Perhaps suitably, the final track on Vietcong’s S/T 2015 album was called ‘Death’, and due to the fairly baffling and sustained case of ‘Vietcong vs American audiences’, this premonitive title came to pass and Vietcong disappeared down the Cu Chi tunnel and have now re-emerged a year later as Preoccupations.
So does this new incarnation mark a continuation of Vietcong or something entirely new? The drone and synth laden opener ‘Anxiety’ may indicate the latter, but as the album progresses there comes a realisation that for a band with less than 20 released tracks under their belt, Vietcong/Preoccupations have a surprising amount of instantly identifiable traits running through their music. Regardless of the frequent sonic experiments Scott (Monty) Munro and Danny Christiansen throw into tracks like ‘Monotony’ and ‘Zodiac’, there are always the consistent anchors of Matt Flegel’s wandering bass-lines and vitriolic growls, and Mike Wallace’s intense relentless endurance pounding, evident in the mix of even the quietest (and weakest) track ‘Sense’.
However, although the core foundations of the tracks haven’t changed it’s evident their palate has evolved, and there is far more emphasis on post punk synth hooks, way more variation in guitar tones and playing style as well as swaths of industrial noise and feedback from both of the aforementioned.
Preoccupations combine these sounds in a way that put them a level above. Few things are justifiably deemed epic these days but album centrepiece ‘Memory’ is definitely one of them. A track that starts as a ‘Continental Shelf‘ Vietcong pounder, transforms into a new romantic post punk pop anthem (complete with guest vocal appearance from Dan Boeckner) and then into a Sonic Youth’s ‘The Sprawl’ style noise bliss out, Memory is demonstrative of Preoccupations’ ability to effortlessly traverse various soundscapes in one sitting and make them their own. Content wise, it has a rare redemptive streak of reliving trauma but also the allowance of absolution: ”you don’t have to say sorry for all the things you failed to do / you don’t need to say sorry for all the times when everything fell through.”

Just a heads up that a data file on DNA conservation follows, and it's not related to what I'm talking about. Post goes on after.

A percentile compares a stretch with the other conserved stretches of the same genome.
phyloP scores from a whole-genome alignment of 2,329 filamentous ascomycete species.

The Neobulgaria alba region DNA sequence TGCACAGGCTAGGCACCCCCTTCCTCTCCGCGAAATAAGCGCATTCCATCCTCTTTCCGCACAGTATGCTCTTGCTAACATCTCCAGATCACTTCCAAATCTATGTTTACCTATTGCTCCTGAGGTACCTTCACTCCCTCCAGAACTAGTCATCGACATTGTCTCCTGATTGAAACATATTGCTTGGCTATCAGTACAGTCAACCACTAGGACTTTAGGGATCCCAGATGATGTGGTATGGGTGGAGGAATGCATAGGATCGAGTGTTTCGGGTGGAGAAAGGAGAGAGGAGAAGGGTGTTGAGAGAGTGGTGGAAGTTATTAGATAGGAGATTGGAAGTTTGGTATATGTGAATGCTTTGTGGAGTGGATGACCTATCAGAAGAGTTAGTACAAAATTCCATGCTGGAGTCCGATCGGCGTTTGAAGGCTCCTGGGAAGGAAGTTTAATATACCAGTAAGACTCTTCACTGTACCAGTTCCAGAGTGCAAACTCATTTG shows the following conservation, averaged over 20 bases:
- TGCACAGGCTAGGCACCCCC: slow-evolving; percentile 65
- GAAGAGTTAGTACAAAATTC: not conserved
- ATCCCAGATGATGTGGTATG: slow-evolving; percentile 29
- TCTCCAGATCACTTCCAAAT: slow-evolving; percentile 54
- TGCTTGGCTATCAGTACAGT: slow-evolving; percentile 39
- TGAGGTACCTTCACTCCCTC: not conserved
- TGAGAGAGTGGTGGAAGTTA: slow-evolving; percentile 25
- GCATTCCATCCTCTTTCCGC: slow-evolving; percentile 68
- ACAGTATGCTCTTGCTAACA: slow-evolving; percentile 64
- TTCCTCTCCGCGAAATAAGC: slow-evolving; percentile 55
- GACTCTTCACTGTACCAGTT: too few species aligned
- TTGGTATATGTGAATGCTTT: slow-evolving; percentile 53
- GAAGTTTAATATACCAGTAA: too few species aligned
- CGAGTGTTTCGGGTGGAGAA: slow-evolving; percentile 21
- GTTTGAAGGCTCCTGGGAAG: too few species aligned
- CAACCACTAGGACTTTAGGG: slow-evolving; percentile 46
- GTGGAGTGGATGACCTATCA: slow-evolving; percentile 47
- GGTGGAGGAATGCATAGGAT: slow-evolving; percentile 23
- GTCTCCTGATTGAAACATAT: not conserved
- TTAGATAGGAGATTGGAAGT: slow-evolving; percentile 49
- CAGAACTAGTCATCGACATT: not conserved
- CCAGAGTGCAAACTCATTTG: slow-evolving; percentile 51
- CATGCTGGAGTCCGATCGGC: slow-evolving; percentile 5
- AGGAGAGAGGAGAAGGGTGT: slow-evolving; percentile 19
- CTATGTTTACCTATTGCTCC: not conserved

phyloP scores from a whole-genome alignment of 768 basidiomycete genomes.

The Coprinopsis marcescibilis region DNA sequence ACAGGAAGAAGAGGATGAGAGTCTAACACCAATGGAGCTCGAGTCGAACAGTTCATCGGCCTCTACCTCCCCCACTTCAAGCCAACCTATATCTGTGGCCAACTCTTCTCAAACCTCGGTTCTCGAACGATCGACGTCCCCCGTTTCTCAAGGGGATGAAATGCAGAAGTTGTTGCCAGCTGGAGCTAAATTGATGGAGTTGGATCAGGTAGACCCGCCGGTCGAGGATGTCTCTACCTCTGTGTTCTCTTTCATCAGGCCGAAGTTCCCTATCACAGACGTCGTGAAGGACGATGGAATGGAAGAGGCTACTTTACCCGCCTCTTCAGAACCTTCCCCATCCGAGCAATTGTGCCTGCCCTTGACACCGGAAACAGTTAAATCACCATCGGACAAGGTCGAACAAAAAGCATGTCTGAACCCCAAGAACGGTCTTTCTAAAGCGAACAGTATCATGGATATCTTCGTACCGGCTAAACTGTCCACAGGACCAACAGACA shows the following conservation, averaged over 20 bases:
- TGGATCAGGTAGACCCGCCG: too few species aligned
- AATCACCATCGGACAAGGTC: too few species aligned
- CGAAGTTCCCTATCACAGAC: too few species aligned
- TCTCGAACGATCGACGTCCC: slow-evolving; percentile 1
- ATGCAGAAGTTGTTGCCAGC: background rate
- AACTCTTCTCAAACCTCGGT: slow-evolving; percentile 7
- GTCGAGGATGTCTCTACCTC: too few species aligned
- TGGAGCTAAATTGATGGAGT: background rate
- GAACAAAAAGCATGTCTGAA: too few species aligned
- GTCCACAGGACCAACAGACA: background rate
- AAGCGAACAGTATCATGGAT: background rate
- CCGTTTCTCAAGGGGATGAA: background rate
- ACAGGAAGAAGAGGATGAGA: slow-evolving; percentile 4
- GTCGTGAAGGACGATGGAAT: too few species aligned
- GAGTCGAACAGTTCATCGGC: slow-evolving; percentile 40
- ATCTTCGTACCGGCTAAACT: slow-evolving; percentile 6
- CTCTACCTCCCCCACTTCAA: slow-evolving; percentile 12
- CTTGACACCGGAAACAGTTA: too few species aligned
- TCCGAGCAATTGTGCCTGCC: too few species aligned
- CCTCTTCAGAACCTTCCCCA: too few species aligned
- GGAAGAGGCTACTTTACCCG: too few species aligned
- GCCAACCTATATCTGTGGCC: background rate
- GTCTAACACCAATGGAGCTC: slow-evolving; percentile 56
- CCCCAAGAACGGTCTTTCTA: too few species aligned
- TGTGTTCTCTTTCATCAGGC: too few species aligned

It’s a harder, darker listen than the first, reflected as much through the lyrical content as the instrumentation: the titles of Anxiety, Monotony, ‘Degraded’ and ‘Fever’ alone indicate the grave perspective of modern life Flegel’s forlorn lyrics offer up. Automation, fears of being left obsolete, unsustainable social structures crumbling, helplessness and encompassing anxiety are just a few of the ideas that are touched on throughout the album. It’s a repetitive, debased and stressful life and there are no easy solutions.
It’s the expertise of which Preoccupations put repetition and variety to use which makes S/T a masterful listen. It sees Preoccupations honing their sound and further becoming themselves without losing the crucial spontaneity that marked their Vietcong S/T, transcending their obvious influences and history (this LP sounds a lot less like Flegel and Wallaces’ former project Women than the first Vietcong LP) and really shoring up their identity as one of the best experimental guitar bands making music today.
5 Bags of popcorn.